Today co-moderators Karl Stefanovic and Allison Langdon condemned the Australian republic movement for igniting a debate about the monarchy before Queen Elizabeth II was even buried.
In an amazing spray on Saturday morning, Stefanovic said it was inappropriate to have such a conversation during a period of mourning, before targeting ARM chairman Peter FitzSimons and founding member Malcolm Turnbull.
He noted that the fact that the movement had “pasty white boys” as its flagships would guarantee its failure.
“There are still people out there who do that. I just find it so rude,’ he said.
“Let me tell you it’s not going to happen as long as you have pasty white dudes like Peter FitzSimons and Malcolm Turnbull in Australia,” Stefanovic added.
Langdon agreed, saying “I told Peter that if he were at the forefront of the movement I would always vote for a monarchy.”
While the Australian Republic Movement has temporarily suspended its push for a republic until after the Queen’s funeral, its leader FitzSimons has long campaigned for the British royal family to be wiped out of Australian political life.
FitzSimons has previously issued statements criticizing King Charles III, the former Prince of Wales, and told the Daily Mail Australia in June he expected Republican sentiment “to get a boost as Australia bends closer and the looking at the new king”.
He also drew the wrath of monarchists earlier this month by making a statement about the Queen’s death before Prime Minister Anthony Albanese had a chance to do so.
FitzSimons is married to Stefanovic’s former Today co-host Lisa Wilkinson, who is covering Her Majesty’s funeral in London on Channel 10 and The Project.
The “irony” of her role has clearly not escaped the notice of many industry figures, reports The Australian’s Media Diary.
However, sources at Channel 10 said there were no qualms about sending Wilkinson, who has had an impeccable knowledge of royal affairs as a magazine editor for decades.
The Queen’s funeral is also a “logical” task for the veteran broadcaster, a network insider told Media Diary while covering Prince Harry and Meghan Markle’s wedding for The Project in 2018.
Before that, she managed Nine’s coverage of Prince William and Kate Middleton’s wedding in 2011 when she co-hosted the Today show with Karl Stefanovic.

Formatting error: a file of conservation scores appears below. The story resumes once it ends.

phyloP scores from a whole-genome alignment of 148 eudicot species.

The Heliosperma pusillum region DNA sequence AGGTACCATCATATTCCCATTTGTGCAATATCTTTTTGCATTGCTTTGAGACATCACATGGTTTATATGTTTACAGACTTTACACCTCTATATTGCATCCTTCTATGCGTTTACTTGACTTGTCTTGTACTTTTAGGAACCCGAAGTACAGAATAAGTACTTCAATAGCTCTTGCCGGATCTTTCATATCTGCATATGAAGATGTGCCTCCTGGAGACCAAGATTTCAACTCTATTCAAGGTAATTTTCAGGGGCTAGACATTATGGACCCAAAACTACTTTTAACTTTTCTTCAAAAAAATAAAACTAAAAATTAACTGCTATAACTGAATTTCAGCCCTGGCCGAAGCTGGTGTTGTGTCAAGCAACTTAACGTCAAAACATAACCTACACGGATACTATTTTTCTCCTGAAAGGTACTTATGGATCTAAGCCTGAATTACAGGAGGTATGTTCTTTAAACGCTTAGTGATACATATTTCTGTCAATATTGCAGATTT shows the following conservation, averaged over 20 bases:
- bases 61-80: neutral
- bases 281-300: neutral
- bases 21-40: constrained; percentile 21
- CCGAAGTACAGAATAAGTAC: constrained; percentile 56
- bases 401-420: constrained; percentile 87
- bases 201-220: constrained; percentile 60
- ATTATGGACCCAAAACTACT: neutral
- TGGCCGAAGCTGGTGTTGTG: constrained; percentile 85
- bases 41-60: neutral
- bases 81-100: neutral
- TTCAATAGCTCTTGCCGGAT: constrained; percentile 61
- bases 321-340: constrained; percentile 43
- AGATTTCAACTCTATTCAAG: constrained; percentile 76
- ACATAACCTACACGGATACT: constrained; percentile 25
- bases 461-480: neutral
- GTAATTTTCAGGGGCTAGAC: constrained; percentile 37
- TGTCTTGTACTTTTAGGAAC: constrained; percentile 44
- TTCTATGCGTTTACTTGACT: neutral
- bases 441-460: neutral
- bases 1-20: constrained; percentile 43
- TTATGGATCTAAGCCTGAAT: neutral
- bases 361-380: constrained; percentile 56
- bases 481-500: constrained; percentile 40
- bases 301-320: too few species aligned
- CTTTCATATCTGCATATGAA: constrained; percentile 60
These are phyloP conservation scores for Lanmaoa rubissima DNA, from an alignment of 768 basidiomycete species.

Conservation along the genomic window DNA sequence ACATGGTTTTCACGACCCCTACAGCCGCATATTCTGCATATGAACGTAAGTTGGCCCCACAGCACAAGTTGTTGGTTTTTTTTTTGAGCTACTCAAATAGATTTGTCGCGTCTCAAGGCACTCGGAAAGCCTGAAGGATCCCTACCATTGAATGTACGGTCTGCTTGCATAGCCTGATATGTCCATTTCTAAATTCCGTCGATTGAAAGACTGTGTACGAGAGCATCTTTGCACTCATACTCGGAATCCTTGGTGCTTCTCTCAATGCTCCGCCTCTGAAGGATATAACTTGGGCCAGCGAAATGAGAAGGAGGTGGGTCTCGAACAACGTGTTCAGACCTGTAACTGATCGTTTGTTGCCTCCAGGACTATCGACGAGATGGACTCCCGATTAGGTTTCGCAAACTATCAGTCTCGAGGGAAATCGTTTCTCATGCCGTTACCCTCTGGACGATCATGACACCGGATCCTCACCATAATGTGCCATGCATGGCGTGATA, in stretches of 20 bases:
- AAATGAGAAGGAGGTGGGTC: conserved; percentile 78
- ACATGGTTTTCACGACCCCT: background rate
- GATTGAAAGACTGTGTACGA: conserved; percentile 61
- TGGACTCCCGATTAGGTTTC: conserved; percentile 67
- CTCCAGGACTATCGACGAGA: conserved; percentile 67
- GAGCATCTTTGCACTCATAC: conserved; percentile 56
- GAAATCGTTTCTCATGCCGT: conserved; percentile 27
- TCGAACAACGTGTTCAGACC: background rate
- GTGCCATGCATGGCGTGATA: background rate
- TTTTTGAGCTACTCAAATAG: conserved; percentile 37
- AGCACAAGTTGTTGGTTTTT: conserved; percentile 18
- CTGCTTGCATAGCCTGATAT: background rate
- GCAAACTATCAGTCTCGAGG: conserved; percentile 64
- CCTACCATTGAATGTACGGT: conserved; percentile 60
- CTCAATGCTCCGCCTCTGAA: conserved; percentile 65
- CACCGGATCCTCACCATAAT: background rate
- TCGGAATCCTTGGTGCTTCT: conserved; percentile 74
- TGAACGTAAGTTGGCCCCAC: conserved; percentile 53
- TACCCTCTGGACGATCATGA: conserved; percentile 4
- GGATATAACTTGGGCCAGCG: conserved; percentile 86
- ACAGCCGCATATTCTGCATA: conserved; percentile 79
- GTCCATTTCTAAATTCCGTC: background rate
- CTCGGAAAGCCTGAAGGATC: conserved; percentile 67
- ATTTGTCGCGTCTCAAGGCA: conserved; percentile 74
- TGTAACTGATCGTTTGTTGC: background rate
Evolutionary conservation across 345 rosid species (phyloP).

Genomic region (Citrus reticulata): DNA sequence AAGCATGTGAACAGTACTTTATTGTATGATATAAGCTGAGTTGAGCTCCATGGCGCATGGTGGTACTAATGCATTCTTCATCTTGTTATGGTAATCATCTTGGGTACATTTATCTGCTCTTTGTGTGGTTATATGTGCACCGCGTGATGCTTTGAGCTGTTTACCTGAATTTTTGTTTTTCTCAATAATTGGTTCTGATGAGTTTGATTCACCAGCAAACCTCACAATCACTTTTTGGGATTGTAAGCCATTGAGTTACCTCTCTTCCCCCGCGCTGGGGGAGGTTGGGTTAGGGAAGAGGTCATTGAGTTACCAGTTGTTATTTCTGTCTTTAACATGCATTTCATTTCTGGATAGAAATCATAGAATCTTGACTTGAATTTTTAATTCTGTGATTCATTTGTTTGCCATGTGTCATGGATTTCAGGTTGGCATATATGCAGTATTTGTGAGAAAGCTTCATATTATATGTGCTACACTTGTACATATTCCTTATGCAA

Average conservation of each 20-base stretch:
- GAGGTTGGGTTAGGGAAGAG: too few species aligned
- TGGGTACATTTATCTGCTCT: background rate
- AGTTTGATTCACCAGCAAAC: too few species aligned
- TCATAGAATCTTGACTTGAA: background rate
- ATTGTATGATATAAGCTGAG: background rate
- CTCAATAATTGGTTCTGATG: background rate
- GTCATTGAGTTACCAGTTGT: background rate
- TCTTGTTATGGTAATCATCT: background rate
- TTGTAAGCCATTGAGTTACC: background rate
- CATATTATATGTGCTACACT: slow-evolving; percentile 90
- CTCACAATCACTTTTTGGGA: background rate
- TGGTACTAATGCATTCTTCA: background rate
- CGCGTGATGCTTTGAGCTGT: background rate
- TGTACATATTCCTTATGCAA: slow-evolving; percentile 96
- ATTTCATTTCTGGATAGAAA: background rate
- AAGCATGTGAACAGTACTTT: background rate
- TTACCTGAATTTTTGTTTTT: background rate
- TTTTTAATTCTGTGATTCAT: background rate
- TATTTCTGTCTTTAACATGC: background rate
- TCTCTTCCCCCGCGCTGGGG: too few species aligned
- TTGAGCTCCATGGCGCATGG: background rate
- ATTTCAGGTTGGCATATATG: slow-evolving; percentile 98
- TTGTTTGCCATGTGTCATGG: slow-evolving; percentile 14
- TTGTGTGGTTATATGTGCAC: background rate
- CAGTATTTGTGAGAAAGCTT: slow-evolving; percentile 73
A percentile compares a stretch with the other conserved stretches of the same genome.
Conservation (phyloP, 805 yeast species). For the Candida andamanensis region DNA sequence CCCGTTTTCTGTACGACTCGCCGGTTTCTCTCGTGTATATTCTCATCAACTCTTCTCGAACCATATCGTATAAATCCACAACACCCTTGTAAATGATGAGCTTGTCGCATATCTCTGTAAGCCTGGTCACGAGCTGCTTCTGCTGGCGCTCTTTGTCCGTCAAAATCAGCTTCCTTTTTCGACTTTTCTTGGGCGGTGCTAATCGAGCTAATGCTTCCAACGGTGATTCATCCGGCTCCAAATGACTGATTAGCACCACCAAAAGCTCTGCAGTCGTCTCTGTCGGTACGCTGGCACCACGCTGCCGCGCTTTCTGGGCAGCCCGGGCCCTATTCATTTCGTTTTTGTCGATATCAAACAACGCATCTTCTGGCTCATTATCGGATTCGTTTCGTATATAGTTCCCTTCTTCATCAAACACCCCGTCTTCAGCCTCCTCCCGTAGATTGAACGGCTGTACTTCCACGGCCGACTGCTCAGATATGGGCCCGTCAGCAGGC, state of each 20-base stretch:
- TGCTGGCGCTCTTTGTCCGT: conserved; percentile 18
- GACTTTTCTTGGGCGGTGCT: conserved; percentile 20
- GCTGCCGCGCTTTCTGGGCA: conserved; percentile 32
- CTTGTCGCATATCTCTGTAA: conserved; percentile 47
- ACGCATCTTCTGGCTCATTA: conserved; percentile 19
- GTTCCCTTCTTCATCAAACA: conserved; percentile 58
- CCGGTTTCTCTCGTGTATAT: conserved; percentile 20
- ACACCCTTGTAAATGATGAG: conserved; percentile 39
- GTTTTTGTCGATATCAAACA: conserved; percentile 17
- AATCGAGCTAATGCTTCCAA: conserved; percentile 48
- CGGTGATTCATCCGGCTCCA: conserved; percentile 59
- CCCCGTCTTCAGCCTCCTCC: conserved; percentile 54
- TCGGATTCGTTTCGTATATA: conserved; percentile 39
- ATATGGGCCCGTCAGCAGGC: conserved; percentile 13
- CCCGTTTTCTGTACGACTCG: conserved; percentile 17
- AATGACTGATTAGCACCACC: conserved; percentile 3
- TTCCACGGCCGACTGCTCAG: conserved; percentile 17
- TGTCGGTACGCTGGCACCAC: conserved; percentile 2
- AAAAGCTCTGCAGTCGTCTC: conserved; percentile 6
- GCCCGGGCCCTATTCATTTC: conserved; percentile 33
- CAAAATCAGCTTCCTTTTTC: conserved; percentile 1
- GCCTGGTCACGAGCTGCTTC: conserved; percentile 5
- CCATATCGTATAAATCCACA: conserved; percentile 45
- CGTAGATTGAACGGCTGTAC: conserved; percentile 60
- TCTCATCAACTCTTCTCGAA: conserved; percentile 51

Christopher Bendall, executive producer of The Project, claimed not to know whether Wilkinson was a monarchist or a Republican like her husband.
Australia last held a republic referendum in 1999, with the country choosing to remain a constitutional monarchy.
Britain, heads of state and royalty from around the world will bid a final farewell to Queen Elizabeth, the last towering figure of her era, at a state funeral in inimitable pomp on Monday.
At 5:30 GMT an official dead time ends after four days in which hundreds of thousands have queued to pass the coffin of Britain’s longest-reigning monarch at London’s historic Westminster Hall.
They, like many around the world, including US President Joe Biden, wanted to pay tribute to the 96-year-old, who spent seven decades on the British throne.
“They were lucky to have had her for 70 years,” Biden said. ‘We all were.’
Just before 1100 GMT the oak coffin, topped with the Royal Standard flag bearing the Imperial State Crown, is placed on a carriage and dragged by naval personnel to Westminster Abbey for her burial.
Among the 2,000 in the assembly will be about 500 world leaders, including Biden, Emperor Naruhito of Japan, Wang Qishan, Vice President of China, and South African President Cyril Ramaphosa.
The Queen’s great-grandchildren, Prince George (9) and Princess Charlotte (7), the two eldest children of the current heir to the throne, Prince William, will also be present.
“Over the past 10 days, my wife and I have been so touched by the many messages of condolence and support we have received from this country and around the world,” Charles, Elizabeth’s son and the new king, said in a statement.